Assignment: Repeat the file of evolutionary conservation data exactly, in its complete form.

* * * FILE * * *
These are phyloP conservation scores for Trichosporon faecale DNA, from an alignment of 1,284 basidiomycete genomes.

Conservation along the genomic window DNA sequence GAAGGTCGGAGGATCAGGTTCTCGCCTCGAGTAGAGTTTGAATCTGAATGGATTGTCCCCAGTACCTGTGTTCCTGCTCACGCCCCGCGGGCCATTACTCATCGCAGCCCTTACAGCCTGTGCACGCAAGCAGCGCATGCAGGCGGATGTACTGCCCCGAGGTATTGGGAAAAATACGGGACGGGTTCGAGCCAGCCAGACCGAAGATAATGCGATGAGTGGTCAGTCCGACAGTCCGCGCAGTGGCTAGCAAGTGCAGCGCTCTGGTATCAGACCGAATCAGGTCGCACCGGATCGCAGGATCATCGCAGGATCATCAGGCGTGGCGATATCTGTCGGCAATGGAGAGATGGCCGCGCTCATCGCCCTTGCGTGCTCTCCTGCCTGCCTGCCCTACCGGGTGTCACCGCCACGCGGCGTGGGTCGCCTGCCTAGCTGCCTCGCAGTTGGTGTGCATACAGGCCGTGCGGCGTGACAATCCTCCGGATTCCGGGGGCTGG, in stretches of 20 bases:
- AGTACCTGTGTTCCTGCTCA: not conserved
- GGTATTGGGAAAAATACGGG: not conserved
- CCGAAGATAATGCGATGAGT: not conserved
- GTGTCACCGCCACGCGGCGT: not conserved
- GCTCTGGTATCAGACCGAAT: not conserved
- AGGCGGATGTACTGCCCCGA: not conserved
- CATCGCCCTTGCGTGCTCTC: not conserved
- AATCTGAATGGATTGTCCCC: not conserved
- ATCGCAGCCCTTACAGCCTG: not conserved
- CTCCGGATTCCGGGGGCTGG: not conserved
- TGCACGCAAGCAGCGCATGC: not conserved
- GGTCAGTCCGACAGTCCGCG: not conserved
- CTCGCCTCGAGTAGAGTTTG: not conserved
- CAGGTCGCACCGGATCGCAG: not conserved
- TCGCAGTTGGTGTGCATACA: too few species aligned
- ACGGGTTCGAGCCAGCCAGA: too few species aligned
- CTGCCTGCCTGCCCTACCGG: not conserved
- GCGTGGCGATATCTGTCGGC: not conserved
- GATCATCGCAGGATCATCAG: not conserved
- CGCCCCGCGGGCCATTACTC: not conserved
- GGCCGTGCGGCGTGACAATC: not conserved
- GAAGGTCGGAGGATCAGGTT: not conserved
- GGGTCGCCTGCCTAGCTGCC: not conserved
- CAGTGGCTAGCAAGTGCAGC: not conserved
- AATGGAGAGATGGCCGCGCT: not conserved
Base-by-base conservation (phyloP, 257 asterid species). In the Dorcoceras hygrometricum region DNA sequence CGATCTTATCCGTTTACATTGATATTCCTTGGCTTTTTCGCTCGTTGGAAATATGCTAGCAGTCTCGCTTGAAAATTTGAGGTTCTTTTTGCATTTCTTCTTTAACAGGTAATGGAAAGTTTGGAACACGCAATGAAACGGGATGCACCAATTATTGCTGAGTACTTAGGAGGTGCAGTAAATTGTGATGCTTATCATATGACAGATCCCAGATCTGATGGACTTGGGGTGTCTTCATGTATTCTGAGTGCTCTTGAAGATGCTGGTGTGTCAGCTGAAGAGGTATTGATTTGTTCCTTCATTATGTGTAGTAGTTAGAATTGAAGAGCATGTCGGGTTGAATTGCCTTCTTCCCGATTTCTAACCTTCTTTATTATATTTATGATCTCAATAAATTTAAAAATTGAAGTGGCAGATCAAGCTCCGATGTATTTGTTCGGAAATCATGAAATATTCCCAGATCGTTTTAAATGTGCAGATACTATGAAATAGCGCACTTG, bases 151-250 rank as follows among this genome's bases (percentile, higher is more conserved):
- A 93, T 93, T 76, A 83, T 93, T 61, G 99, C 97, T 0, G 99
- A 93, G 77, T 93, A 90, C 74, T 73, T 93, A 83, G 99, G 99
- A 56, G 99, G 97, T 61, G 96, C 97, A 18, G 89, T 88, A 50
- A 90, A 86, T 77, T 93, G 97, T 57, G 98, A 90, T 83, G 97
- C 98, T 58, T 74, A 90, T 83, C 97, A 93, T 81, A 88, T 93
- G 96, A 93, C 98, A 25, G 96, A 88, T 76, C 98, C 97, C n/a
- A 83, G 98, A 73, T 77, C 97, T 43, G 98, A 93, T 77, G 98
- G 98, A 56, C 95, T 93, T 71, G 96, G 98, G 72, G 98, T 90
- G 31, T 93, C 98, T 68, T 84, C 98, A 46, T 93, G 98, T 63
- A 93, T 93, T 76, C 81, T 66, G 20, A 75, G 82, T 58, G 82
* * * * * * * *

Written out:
These are phyloP conservation scores for Trichosporon faecale DNA, from an alignment of 1,284 basidiomycete genomes.

Conservation along the genomic window DNA sequence GAAGGTCGGAGGATCAGGTTCTCGCCTCGAGTAGAGTTTGAATCTGAATGGATTGTCCCCAGTACCTGTGTTCCTGCTCACGCCCCGCGGGCCATTACTCATCGCAGCCCTTACAGCCTGTGCACGCAAGCAGCGCATGCAGGCGGATGTACTGCCCCGAGGTATTGGGAAAAATACGGGACGGGTTCGAGCCAGCCAGACCGAAGATAATGCGATGAGTGGTCAGTCCGACAGTCCGCGCAGTGGCTAGCAAGTGCAGCGCTCTGGTATCAGACCGAATCAGGTCGCACCGGATCGCAGGATCATCGCAGGATCATCAGGCGTGGCGATATCTGTCGGCAATGGAGAGATGGCCGCGCTCATCGCCCTTGCGTGCTCTCCTGCCTGCCTGCCCTACCGGGTGTCACCGCCACGCGGCGTGGGTCGCCTGCCTAGCTGCCTCGCAGTTGGTGTGCATACAGGCCGTGCGGCGTGACAATCCTCCGGATTCCGGGGGCTGG, in stretches of 20 bases:
- AGTACCTGTGTTCCTGCTCA: not conserved
- GGTATTGGGAAAAATACGGG: not conserved
- CCGAAGATAATGCGATGAGT: not conserved
- GTGTCACCGCCACGCGGCGT: not conserved
- GCTCTGGTATCAGACCGAAT: not conserved
- AGGCGGATGTACTGCCCCGA: not conserved
- CATCGCCCTTGCGTGCTCTC: not conserved
- AATCTGAATGGATTGTCCCC: not conserved
- ATCGCAGCCCTTACAGCCTG: not conserved
- CTCCGGATTCCGGGGGCTGG: not conserved
- TGCACGCAAGCAGCGCATGC: not conserved
- GGTCAGTCCGACAGTCCGCG: not conserved
- CTCGCCTCGAGTAGAGTTTG: not conserved
- CAGGTCGCACCGGATCGCAG: not conserved
- TCGCAGTTGGTGTGCATACA: too few species aligned
- ACGGGTTCGAGCCAGCCAGA: too few species aligned
- CTGCCTGCCTGCCCTACCGG: not conserved
- GCGTGGCGATATCTGTCGGC: not conserved
- GATCATCGCAGGATCATCAG: not conserved
- CGCCCCGCGGGCCATTACTC: not conserved
- GGCCGTGCGGCGTGACAATC: not conserved
- GAAGGTCGGAGGATCAGGTT: not conserved
- GGGTCGCCTGCCTAGCTGCC: not conserved
- CAGTGGCTAGCAAGTGCAGC: not conserved
- AATGGAGAGATGGCCGCGCT: not conserved
Base-by-base conservation (phyloP, 257 asterid species). In the Dorcoceras hygrometricum region DNA sequence CGATCTTATCCGTTTACATTGATATTCCTTGGCTTTTTCGCTCGTTGGAAATATGCTAGCAGTCTCGCTTGAAAATTTGAGGTTCTTTTTGCATTTCTTCTTTAACAGGTAATGGAAAGTTTGGAACACGCAATGAAACGGGATGCACCAATTATTGCTGAGTACTTAGGAGGTGCAGTAAATTGTGATGCTTATCATATGACAGATCCCAGATCTGATGGACTTGGGGTGTCTTCATGTATTCTGAGTGCTCTTGAAGATGCTGGTGTGTCAGCTGAAGAGGTATTGATTTGTTCCTTCATTATGTGTAGTAGTTAGAATTGAAGAGCATGTCGGGTTGAATTGCCTTCTTCCCGATTTCTAACCTTCTTTATTATATTTATGATCTCAATAAATTTAAAAATTGAAGTGGCAGATCAAGCTCCGATGTATTTGTTCGGAAATCATGAAATATTCCCAGATCGTTTTAAATGTGCAGATACTATGAAATAGCGCACTTG, bases 151-250 rank as follows among this genome's bases (percentile, higher is more conserved):
- A 93, T 93, T 76, A 83, T 93, T 61, G 99, C 97, T 0, G 99
- A 93, G 77, T 93, A 90, C 74, T 73, T 93, A 83, G 99, G 99
- A 56, G 99, G 97, T 61, G 96, C 97, A 18, G 89, T 88, A 50
- A 90, A 86, T 77, T 93, G 97, T 57, G 98, A 90, T 83, G 97
- C 98, T 58, T 74, A 90, T 83, C 97, A 93, T 81, A 88, T 93
- G 96, A 93, C 98, A 25, G 96, A 88, T 76, C 98, C 97, C n/a
- A 83, G 98, A 73, T 77, C 97, T 43, G 98, A 93, T 77, G 98
- G 98, A 56, C 95, T 93, T 71, G 96, G 98, G 72, G 98, T 90
- G 31, T 93, C 98, T 68, T 84, C 98, A 46, T 93, G 98, T 63
- A 93, T 93, T 76, C 81, T 66, G 20, A 75, G 82, T 58, G 82